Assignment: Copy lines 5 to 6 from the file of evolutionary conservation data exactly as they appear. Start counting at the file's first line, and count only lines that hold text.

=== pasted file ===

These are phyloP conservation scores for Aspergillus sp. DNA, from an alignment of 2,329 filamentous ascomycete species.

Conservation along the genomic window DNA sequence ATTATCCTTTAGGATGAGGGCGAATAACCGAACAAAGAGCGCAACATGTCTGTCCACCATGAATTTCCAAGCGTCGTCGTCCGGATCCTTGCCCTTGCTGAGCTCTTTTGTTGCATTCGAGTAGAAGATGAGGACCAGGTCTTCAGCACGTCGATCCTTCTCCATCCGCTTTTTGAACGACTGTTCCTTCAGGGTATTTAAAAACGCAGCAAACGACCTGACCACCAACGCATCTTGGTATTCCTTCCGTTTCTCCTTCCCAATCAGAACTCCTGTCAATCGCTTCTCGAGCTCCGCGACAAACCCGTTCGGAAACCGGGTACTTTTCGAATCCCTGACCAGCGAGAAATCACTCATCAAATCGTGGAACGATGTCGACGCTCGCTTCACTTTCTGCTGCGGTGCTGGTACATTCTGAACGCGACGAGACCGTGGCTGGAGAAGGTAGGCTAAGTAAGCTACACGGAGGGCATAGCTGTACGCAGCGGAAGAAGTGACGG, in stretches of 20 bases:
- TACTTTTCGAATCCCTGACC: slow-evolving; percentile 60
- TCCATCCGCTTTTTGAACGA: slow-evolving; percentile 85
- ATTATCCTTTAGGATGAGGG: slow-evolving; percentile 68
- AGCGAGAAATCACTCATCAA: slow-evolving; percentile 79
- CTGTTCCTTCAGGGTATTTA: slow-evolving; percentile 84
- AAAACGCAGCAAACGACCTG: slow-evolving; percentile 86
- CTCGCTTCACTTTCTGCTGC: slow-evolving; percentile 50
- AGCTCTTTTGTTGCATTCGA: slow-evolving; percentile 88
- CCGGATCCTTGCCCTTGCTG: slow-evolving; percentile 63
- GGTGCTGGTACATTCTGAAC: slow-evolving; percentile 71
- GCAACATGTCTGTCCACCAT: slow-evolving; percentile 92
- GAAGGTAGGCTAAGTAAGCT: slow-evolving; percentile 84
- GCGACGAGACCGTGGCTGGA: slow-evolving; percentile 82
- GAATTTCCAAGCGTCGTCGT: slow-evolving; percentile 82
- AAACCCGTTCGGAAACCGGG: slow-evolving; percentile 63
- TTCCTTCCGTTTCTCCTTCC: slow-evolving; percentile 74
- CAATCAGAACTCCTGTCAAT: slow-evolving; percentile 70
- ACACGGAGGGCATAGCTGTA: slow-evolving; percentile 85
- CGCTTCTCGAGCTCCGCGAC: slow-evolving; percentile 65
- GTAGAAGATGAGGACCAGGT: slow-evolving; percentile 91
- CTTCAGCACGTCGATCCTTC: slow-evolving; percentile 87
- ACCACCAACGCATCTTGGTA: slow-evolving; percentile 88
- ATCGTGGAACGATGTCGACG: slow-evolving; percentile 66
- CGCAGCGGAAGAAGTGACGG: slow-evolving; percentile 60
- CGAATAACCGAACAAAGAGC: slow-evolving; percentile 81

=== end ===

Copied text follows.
- ATTATCCTTTAGGATGAGGG: slow-evolving; percentile 68
- AGCGAGAAATCACTCATCAA: slow-evolving; percentile 79